Capital D
By Jonny Bowden, PhD, CNS
Answers to your questions about this prominent vitamin

Sun and Vitamin DOne of the hot topics in nutrition today is vitamin D, which has been shown to have positive effects on cellular health, cancer prevention, immunity, bones, brain health, and even overall mortality. With all the press vitamin D has gotten, it’s no wonder that people want to know more about its benefits. Here are a few questions we’ve received:

Q: What’s the difference between regular vitamin D and D3?

The system of naming vitamin D is pretty confusing. “Vitamin D” is an umbrella term for a lot of different compounds, the most important of which are vitamin D2 (ergocalciferol) and vitamin D3 (cholecalciferol). These two vitamins are actually very different. Studies have shown that D3 is the more potent, so that’s the one you want. Ironically, mainstream versions of vitamin D usually use the much less effective vitamin D2, so it pays to avoid drug-store brands and look for quality D3 supplements at your health food store.

And remember to take vitamin D3 with a fat-containing meal to ensure that it’s fully absorbed.

Q: What kind of blood test should I take for vitamin D?

The only test that means anything is the 25-hydroxy vitamin D—or 25(OH)D—test, which is recommended by the Vitamin D Council (vitamindcouncil.org). Most nutrition-oriented experts like to see levels in the 50 ng/mL—70 ng/mL, sometimes going as high as 80 ng/mL.

The chart below provides some general reference levels. (Note: The most common measurement standard in the US is ng/ml (nanograms per milliliter); the other measurement, nmol/L (nanomoles per liter), is often used in Europe.)

Vitamin D Levels

Q: A blood test showed that I’m low in vitamin D. My doctor suggested 2,000 IU per day. Is that enough?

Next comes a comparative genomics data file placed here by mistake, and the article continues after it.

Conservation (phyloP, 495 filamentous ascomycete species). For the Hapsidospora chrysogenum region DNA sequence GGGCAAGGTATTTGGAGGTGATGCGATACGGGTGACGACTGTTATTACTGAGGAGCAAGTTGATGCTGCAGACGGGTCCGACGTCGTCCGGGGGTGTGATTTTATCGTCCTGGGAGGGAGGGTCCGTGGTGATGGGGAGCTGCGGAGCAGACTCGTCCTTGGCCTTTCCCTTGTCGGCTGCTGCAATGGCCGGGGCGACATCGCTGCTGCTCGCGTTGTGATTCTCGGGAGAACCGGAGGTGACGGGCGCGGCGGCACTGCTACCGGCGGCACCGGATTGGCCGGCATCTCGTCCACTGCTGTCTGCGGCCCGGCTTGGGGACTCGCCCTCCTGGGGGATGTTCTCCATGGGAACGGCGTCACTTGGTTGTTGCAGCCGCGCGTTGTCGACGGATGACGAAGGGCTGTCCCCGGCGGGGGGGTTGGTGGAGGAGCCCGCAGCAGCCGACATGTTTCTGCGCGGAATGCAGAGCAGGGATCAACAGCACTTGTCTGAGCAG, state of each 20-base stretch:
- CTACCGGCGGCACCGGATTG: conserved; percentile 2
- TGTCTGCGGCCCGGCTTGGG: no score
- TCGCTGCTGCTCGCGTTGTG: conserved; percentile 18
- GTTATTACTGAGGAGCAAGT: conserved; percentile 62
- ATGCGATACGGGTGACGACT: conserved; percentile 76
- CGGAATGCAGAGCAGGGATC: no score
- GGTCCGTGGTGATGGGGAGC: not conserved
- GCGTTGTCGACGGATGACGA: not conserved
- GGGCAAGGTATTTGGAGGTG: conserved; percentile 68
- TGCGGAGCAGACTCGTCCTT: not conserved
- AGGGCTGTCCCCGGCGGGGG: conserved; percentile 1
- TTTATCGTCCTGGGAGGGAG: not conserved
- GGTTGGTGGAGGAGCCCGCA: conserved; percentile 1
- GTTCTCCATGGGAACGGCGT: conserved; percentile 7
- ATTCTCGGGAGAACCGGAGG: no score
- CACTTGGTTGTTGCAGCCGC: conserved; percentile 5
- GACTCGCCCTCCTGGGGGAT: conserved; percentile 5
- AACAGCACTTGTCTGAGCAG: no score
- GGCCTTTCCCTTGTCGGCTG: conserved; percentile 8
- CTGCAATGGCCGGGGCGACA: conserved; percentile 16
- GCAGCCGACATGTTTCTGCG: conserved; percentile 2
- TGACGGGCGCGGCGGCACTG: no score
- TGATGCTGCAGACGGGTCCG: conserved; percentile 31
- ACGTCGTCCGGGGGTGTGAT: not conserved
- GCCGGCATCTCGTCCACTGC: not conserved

It all depends on your blood levels. In general, you need to take 1,000 IU of vitamin D per day to increase blood levels by 10ng/ml, 2,000 IU per day to increase blood levels by 20 ng/ml, and so forth. So someone with a borderline level of 37 would need about 3,000 IU per day to move up to a much healthier level of 67. But it's not a guessing game. Further tests will show whether or not the dose you're taking is working, so you can adjust as needed.

Q: My doctor told me to scale back on vitamin D. I'm overweight, and she's concerned that it gets stored in fat cells. How should I proceed?

It's true that fat-soluble vitamins—D, A, E, and K—get stored in fat cells, and overweight people tend to have more fat stores. But that doesn't mean they have higher blood levels of vitamin D. In fact, because fat cells tend to hold tightly to vitamin D, the opposite is often true. In a study by expert Michael Holick, MD, obese and non-obese people were exposed to identical amounts of vitamin D.

The obese group was only able to raise their blood levels to about 45 percent of the amount that the non-obese group could. Holick says that obese people can need twice as much vitamin D to satisfy their needs, and he advises that they take 3,000—6,000 IU per day.

So you should definitely discuss this more with your doctor. Get her to test your blood levels before changing your supplement regimen. And ask to see any data she has that indicates that the amount of vitamin D you’re taking can be dangerous. To my knowledge, there has never been a substantiated report of toxicity occurring from as much as 10,000 IU of supplemental vitamin D per day (the amount I take). So unless you’re doing something crazy like taking 100 capsules of 2,000 IU each, you're probably safe.

D-Rich Foods:
From Highest to Lowest Amounts

  • Wild Salmon (Farmed salmon has been show to contain lower levels of vitamin D than wild salmon.)
  • Sardines
  • Goat's Milk
  • Cow's Milk
  • Shiitake Mushrooms
  • Eggs



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